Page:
There is an example of an allusion in these lines with the poet’s reference to the “Pied piper.” This refers to a traditional story, the ‘Pied Piper of Hamelin’ from Germany, based on a true story of a criminal who abducted children. The Piper calls, using the phrase, “Must be something big and rotten.” His voice continues into the third stanza.
Look for the eggs, tiny, white.’
The Dalston train thunders by like fury
The Piper describes the eggs in the third stanza, continuing the spine-chilling image of what’s going on in this home. It’s also possible that these eggs have an even darker connotation, that they’re related to a dead body.
The next line is unusual and requires an understanding of a real-life event happening around the time the poem was published. The poet describes this as the “time of the Wests.” This is an allusion to a pair of serial killers, Fred and Rose West, who were arrested in the mid-1990s and are thought to have killed around 10 people.
It’s likely that the poet had this event on her mind and was inspired by the terror of their murders in the way this poem plays out.
In this stanza, the poet also includes the reader. She uses the second-person pronoun “you” and writes that “you” ask, “Do you mean a body?” This makes the whole situation more ambiguous and confusing.
There is another allusion in these lines to the Dalston Train. Although seemingly mundane, the train does have a fairly dark history. This includes the death of a young child in a bathroom.
The stanza ends with a simile describing the train’s sound as furious thunder. This conveys a sense of anger and relates to the situation the lovers have found themselves in.
At the bottom of our town garden.
‘Vicious bastards,’ his eyes gleam with job satisfaction.
The fourth stanza picks up where the third left off. The speaker describes the train down at the bottom of “our town garden” and the wasps that infiltrate their home. They’re a much bigger issue than the mice or flies. But, the speaker doesn’t seem overly shocked by their arrival. She may have been expecting the next blow and knew that it was going to be worse than the previous. There are so many wasps and an entire army that the lovers don’t feel like they can fight against them.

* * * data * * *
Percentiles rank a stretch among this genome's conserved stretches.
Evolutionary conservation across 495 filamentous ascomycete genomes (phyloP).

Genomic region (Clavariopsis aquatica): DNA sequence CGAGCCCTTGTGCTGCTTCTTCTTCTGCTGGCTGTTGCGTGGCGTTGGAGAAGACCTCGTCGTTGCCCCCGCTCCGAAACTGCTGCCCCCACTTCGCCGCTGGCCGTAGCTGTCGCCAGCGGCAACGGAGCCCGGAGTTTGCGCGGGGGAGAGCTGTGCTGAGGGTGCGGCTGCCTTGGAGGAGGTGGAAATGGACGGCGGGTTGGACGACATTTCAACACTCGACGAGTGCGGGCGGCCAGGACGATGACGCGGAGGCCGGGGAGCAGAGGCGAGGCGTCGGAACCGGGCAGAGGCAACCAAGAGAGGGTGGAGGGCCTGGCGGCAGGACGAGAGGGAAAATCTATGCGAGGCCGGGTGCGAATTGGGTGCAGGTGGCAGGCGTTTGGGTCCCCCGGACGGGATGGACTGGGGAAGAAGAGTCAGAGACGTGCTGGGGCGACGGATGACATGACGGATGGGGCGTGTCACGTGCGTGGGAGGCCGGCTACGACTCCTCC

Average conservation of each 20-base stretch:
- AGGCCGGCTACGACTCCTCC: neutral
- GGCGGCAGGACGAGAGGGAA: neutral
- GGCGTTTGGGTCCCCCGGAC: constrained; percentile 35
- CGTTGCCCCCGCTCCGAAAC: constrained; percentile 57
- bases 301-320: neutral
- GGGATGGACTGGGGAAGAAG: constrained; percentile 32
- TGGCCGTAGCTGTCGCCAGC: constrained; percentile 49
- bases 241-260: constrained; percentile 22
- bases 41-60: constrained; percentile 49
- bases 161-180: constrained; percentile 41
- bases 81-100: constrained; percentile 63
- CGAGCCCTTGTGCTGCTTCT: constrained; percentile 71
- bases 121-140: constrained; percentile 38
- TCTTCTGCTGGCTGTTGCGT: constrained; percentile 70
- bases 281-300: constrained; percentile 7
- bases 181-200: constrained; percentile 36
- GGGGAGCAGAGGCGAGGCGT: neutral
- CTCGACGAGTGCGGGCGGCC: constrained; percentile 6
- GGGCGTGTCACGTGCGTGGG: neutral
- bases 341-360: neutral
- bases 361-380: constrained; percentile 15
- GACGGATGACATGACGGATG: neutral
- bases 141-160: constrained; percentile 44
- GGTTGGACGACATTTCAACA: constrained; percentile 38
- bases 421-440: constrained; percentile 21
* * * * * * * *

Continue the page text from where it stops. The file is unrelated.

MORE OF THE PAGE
Often, this entire poem is related to queer theory and, through images like the entire army against the lovers, suggests that the world is working against them. It does not create an environment where it’s easy for their relationship to flourish.
The wasps and the other invading creatures reach every part of their home or their relationship, even the most intimate. The Piper returns to the poem in these final lines and uses the words “Vicious bastards.” It’s unclear here whether or not the Piper is talking about the flies, mice, and wasps or the people (society at large) they represent.
This is our love nest. I see you, looking at me.
The final stanza is a single, stand-alone sentence. The line feels quite cynical after everything that’s come before it. The life they are living is what they have to endure if they want to spend their lives together. Society makes their relationship incredibly difficult.
The theme is love and relationships and how society considers same-sex relationships. The poem was inspired by the poet’s experience in same-sex relationships in Scotland in the 80s and 90s.
The message is that society does whatever it can, actively and passively, to make the lives of same-sex couples difficult. Through popular opinion, snide comments, policies, and more, the private lives and personal spaces couples cherish as steadily infested.
The tone is direct and unemotional. This is even though what the speaker is describing is quite traumatic. She seems to be unsurprised by the arrival of these various plagues, particularly the wasps, in the final two stanzas.
The speaker is unknown. But, the poem was inspired by Kay’s experiences in same-sex relationships. She likely drew inspiration from the ways she and her partners were regarded during this period and into today.
Readers who enjoyed this poem should also consider reading some other Jackie Kay poems. For example:
- ‘Brendon Gallacher’ – is one of the many Jackie Kay poems that was inspired by the poet’s life and experiences.
- ‘Got You’ – presents readers with a discouraged child who believes her sister is superior to her in every way.
- ‘Dusting the Phone’ – contains the words of a young woman hoping to get a phone call from the man she’s in love with.
- ‘Divorce’ – emphasizes the unexpected ways children are impacted by the issues their parents have.